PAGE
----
• Compete with yourself. Try to have your second best model beat your current best model. Once something in prod, start again

Train/test split

  • 80/20 split
  • 80% data for training
  • 20% data real
  • Model never sees training data because can’t grade own homework

Model evaluation

  • Outcome – model + error
  • Error is difference between predicted and observed values.
  • Sample of population can be model. Get error because of sampling bias

Hyper Parameter Tuning

  • Every models have parameters to govern how works.
  • Hyper param tuning is fiddling with these
  • Will be an optional value for each of these parameters for your particular use case

Model Validation

  • Need to make sure model doesn’t work by chance
  • K-Fold Cross Validation – after do 80/20 split, can feed data back in and do again
  • Stratified Cross Validation – same as K-Fold but unbalanced classes

Bayesian inference in Real Life

  • P(h|e) = P(e|h) * P(h) / P(e)
  • In English: current belief = new evidence


  • Important to be able to estimate values when have no data
  • Dumb questions like “how many piano tuners are there in Chicago” was testing this. So few people could do it that pulled question. [I suspect the ridicule and people memorizing the answer was a factor too]
  • Easier to estimate a range than an actual value
  • Pick a minimum that it couldn’t possibly be below. You’d be surprised and skeptical if less than that.
  • Pick a maximum that it couldn’t possible be above.
  • Pick value spits range in two so that the possibility of being above/below has equal probability. Call this the medium. Resist temptation to pick the mean.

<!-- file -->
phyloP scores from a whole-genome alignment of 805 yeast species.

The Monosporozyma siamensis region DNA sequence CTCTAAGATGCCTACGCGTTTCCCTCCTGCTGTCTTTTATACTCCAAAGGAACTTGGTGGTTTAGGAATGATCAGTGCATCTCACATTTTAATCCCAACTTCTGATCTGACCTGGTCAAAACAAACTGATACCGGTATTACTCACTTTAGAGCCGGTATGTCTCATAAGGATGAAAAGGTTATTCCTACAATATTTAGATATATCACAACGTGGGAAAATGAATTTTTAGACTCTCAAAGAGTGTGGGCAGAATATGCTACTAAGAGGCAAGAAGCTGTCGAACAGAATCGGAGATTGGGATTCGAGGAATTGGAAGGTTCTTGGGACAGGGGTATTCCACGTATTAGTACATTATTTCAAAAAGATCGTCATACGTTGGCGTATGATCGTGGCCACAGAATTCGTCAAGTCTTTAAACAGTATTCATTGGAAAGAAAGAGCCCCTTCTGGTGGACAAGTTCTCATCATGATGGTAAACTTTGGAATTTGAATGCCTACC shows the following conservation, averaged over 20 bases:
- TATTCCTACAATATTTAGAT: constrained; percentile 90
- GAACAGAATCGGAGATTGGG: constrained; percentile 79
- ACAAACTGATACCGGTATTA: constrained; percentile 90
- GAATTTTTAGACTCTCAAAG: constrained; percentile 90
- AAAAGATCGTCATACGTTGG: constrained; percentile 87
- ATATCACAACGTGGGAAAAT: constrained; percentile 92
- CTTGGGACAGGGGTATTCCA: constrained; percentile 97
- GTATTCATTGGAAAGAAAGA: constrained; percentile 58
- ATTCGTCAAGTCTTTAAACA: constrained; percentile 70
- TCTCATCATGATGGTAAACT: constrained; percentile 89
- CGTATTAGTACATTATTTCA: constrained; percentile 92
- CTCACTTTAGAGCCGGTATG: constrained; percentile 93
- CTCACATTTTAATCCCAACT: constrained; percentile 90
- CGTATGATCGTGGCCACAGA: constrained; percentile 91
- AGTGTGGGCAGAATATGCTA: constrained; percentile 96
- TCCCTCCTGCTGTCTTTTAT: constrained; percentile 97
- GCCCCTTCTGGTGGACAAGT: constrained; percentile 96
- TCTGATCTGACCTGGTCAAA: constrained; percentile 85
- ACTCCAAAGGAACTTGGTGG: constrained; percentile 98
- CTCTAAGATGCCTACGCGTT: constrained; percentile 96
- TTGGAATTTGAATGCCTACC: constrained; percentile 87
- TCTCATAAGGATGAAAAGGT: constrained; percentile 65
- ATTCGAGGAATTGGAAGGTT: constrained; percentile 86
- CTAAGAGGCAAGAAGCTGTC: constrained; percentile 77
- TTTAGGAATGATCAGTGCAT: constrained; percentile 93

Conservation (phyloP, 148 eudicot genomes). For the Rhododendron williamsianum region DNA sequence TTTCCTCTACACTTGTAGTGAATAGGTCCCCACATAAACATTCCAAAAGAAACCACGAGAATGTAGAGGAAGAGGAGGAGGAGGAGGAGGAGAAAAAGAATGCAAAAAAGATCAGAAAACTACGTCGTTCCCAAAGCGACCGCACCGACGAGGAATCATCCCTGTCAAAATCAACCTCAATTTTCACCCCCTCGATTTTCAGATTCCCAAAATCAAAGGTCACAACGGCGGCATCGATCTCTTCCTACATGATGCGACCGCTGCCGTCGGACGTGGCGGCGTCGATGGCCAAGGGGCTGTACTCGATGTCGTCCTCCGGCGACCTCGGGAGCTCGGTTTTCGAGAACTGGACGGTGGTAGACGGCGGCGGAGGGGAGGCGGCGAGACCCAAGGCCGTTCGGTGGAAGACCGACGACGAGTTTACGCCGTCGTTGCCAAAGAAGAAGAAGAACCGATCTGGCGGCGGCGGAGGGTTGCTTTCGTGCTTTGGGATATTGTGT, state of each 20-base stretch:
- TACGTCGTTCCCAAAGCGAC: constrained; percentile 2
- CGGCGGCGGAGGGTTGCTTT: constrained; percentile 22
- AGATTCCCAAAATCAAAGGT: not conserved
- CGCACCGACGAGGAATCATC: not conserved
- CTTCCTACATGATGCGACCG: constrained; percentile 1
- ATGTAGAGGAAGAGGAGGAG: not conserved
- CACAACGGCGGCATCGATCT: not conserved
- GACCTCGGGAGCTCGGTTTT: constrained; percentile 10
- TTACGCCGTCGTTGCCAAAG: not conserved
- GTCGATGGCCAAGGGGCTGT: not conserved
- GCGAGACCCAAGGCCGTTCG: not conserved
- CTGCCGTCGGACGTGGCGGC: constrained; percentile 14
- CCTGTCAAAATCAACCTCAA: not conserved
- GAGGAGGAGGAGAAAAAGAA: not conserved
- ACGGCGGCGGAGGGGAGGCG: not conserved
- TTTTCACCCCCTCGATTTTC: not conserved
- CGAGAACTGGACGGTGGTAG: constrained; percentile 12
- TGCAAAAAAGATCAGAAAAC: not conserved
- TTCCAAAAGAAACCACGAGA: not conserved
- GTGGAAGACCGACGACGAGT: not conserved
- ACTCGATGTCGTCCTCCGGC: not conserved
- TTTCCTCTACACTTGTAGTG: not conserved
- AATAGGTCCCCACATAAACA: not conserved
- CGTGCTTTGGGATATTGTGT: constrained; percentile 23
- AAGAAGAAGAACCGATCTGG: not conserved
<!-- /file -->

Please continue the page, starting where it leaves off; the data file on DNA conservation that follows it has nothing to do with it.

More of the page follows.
• Repeat finding the minimum to median. Call this Q1
  • Then repeat finding the median to maximum to get Q3.
  • This gets you a five point description of a distribution
  • Use sampling to get mean of distribution

Lab part

The lab was to predict something you want to predict and make a model and/or predict a probability. Can do individually or in groups. He also gave the option to leave. I chose leave because there was a little over an hour left when he finished explaining the lab. I need to go over the material for my own workshop so doing that instead of the lab.

My take

This was a good intro and Gary is a good, engaging speaker. I learned (and re-learned) a bunch of stuff. Both concepts and terms. Having a bunch of rules and getting into them made it fun. (ex: math needs numbers). I like that the concept part was longer (except for the lack of a break), but it would hav been better if it was advertised that way in the intro.

I disagree with Gary’s philosophy on not having a bathroom break. He started by saying there would be 60-90 minutes of lecture and then a lab. [wound up to being just over 2.5 hours] And that we are all adults and can go to the bathroom whenever. Someone asked at the 90 minute mark if there would be a bathroom break and he repeated the all adults thing expanding that you’ll catch up and the slides will be online later. He also said people feel compelled to hold it until break or go when told it is break. However, the tradeoff is that you don’t want to go to the bathroom lest you miss something that will wind up being important during the session. It’s super frustrating to miss stuff and then struggle to understand later. It may be that this workshop isn’t cumulative but there’s no way to know. Also, by not having a break, you aren’t giving people’s brain a break. It’s not just about the bathroom.

Gary stated he puts the materials online after so people don’t read it during the session. That I agree with!